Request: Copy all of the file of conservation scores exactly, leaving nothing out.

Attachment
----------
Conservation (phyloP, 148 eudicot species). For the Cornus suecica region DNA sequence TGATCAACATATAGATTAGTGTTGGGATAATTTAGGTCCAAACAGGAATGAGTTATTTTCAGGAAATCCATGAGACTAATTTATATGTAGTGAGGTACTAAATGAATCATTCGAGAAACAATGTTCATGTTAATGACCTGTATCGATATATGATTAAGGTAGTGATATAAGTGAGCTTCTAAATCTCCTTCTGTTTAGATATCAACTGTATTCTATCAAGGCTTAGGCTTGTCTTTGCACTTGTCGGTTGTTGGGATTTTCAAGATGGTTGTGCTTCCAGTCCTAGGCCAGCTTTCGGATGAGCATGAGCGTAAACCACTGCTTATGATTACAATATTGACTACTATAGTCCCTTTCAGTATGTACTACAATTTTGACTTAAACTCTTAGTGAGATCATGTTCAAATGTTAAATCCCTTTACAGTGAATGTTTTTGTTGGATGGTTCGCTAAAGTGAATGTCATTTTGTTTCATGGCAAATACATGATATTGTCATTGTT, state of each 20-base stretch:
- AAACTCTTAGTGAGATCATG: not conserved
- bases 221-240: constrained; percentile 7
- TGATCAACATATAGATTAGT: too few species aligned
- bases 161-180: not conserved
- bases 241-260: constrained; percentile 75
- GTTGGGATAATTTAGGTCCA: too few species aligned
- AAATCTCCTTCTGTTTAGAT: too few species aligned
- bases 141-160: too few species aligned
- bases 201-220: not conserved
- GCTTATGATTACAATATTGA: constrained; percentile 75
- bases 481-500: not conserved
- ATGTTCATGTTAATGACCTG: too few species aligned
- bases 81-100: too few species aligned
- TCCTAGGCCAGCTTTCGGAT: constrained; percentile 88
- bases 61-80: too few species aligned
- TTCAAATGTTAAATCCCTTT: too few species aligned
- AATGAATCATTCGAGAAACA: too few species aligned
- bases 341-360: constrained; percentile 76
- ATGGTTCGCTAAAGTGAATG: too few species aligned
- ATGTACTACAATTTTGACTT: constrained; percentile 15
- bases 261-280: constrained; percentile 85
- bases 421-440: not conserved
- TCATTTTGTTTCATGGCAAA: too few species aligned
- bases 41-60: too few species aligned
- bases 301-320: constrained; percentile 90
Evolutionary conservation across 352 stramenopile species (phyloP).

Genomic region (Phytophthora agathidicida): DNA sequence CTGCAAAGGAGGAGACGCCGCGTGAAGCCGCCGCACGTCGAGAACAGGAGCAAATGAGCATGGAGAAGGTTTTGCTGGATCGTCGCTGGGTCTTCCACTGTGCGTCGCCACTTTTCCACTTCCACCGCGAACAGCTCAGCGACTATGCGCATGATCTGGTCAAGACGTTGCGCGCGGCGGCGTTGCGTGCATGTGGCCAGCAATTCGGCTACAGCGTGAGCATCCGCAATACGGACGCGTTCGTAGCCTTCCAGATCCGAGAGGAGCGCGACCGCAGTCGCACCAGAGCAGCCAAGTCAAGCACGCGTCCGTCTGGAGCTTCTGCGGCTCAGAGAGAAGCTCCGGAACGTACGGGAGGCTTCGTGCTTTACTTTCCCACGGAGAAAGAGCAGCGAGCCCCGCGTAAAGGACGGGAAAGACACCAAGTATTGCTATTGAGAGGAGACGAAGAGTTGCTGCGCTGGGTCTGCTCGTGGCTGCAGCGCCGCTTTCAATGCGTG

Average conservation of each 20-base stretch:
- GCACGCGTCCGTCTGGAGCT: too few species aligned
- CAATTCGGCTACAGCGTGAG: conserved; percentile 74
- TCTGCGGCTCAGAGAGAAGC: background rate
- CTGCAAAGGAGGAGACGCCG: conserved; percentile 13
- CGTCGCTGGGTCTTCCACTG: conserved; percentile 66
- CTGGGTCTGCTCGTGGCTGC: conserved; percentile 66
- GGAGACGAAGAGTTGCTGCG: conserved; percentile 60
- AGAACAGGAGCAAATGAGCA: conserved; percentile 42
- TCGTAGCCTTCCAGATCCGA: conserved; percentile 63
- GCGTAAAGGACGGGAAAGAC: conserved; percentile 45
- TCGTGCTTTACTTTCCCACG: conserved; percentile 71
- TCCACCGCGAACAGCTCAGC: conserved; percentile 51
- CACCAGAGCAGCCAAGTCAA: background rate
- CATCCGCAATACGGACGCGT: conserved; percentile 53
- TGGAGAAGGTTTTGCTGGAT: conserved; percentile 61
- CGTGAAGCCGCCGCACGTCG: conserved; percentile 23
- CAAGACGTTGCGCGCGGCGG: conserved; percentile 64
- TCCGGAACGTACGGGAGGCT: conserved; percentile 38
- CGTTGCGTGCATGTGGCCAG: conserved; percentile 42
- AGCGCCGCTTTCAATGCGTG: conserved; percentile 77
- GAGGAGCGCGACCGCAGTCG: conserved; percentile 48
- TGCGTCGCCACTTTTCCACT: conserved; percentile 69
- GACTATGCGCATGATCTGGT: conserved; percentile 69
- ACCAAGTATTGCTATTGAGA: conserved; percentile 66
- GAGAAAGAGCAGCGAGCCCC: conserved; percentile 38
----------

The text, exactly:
Conservation (phyloP, 148 eudicot species). For the Cornus suecica region DNA sequence TGATCAACATATAGATTAGTGTTGGGATAATTTAGGTCCAAACAGGAATGAGTTATTTTCAGGAAATCCATGAGACTAATTTATATGTAGTGAGGTACTAAATGAATCATTCGAGAAACAATGTTCATGTTAATGACCTGTATCGATATATGATTAAGGTAGTGATATAAGTGAGCTTCTAAATCTCCTTCTGTTTAGATATCAACTGTATTCTATCAAGGCTTAGGCTTGTCTTTGCACTTGTCGGTTGTTGGGATTTTCAAGATGGTTGTGCTTCCAGTCCTAGGCCAGCTTTCGGATGAGCATGAGCGTAAACCACTGCTTATGATTACAATATTGACTACTATAGTCCCTTTCAGTATGTACTACAATTTTGACTTAAACTCTTAGTGAGATCATGTTCAAATGTTAAATCCCTTTACAGTGAATGTTTTTGTTGGATGGTTCGCTAAAGTGAATGTCATTTTGTTTCATGGCAAATACATGATATTGTCATTGTT, state of each 20-base stretch:
- AAACTCTTAGTGAGATCATG: not conserved
- bases 221-240: constrained; percentile 7
- TGATCAACATATAGATTAGT: too few species aligned
- bases 161-180: not conserved
- bases 241-260: constrained; percentile 75
- GTTGGGATAATTTAGGTCCA: too few species aligned
- AAATCTCCTTCTGTTTAGAT: too few species aligned
- bases 141-160: too few species aligned
- bases 201-220: not conserved
- GCTTATGATTACAATATTGA: constrained; percentile 75
- bases 481-500: not conserved
- ATGTTCATGTTAATGACCTG: too few species aligned
- bases 81-100: too few species aligned
- TCCTAGGCCAGCTTTCGGAT: constrained; percentile 88
- bases 61-80: too few species aligned
- TTCAAATGTTAAATCCCTTT: too few species aligned
- AATGAATCATTCGAGAAACA: too few species aligned
- bases 341-360: constrained; percentile 76
- ATGGTTCGCTAAAGTGAATG: too few species aligned
- ATGTACTACAATTTTGACTT: constrained; percentile 15
- bases 261-280: constrained; percentile 85
- bases 421-440: not conserved
- TCATTTTGTTTCATGGCAAA: too few species aligned
- bases 41-60: too few species aligned
- bases 301-320: constrained; percentile 90
Evolutionary conservation across 352 stramenopile species (phyloP).

Genomic region (Phytophthora agathidicida): DNA sequence CTGCAAAGGAGGAGACGCCGCGTGAAGCCGCCGCACGTCGAGAACAGGAGCAAATGAGCATGGAGAAGGTTTTGCTGGATCGTCGCTGGGTCTTCCACTGTGCGTCGCCACTTTTCCACTTCCACCGCGAACAGCTCAGCGACTATGCGCATGATCTGGTCAAGACGTTGCGCGCGGCGGCGTTGCGTGCATGTGGCCAGCAATTCGGCTACAGCGTGAGCATCCGCAATACGGACGCGTTCGTAGCCTTCCAGATCCGAGAGGAGCGCGACCGCAGTCGCACCAGAGCAGCCAAGTCAAGCACGCGTCCGTCTGGAGCTTCTGCGGCTCAGAGAGAAGCTCCGGAACGTACGGGAGGCTTCGTGCTTTACTTTCCCACGGAGAAAGAGCAGCGAGCCCCGCGTAAAGGACGGGAAAGACACCAAGTATTGCTATTGAGAGGAGACGAAGAGTTGCTGCGCTGGGTCTGCTCGTGGCTGCAGCGCCGCTTTCAATGCGTG

Average conservation of each 20-base stretch:
- GCACGCGTCCGTCTGGAGCT: too few species aligned
- CAATTCGGCTACAGCGTGAG: conserved; percentile 74
- TCTGCGGCTCAGAGAGAAGC: background rate
- CTGCAAAGGAGGAGACGCCG: conserved; percentile 13
- CGTCGCTGGGTCTTCCACTG: conserved; percentile 66
- CTGGGTCTGCTCGTGGCTGC: conserved; percentile 66
- GGAGACGAAGAGTTGCTGCG: conserved; percentile 60
- AGAACAGGAGCAAATGAGCA: conserved; percentile 42
- TCGTAGCCTTCCAGATCCGA: conserved; percentile 63
- GCGTAAAGGACGGGAAAGAC: conserved; percentile 45
- TCGTGCTTTACTTTCCCACG: conserved; percentile 71
- TCCACCGCGAACAGCTCAGC: conserved; percentile 51
- CACCAGAGCAGCCAAGTCAA: background rate
- CATCCGCAATACGGACGCGT: conserved; percentile 53
- TGGAGAAGGTTTTGCTGGAT: conserved; percentile 61
- CGTGAAGCCGCCGCACGTCG: conserved; percentile 23
- CAAGACGTTGCGCGCGGCGG: conserved; percentile 64
- TCCGGAACGTACGGGAGGCT: conserved; percentile 38
- CGTTGCGTGCATGTGGCCAG: conserved; percentile 42
- AGCGCCGCTTTCAATGCGTG: conserved; percentile 77
- GAGGAGCGCGACCGCAGTCG: conserved; percentile 48
- TGCGTCGCCACTTTTCCACT: conserved; percentile 69
- GACTATGCGCATGATCTGGT: conserved; percentile 69
- ACCAAGTATTGCTATTGAGA: conserved; percentile 66
- GAGAAAGAGCAGCGAGCCCC: conserved; percentile 38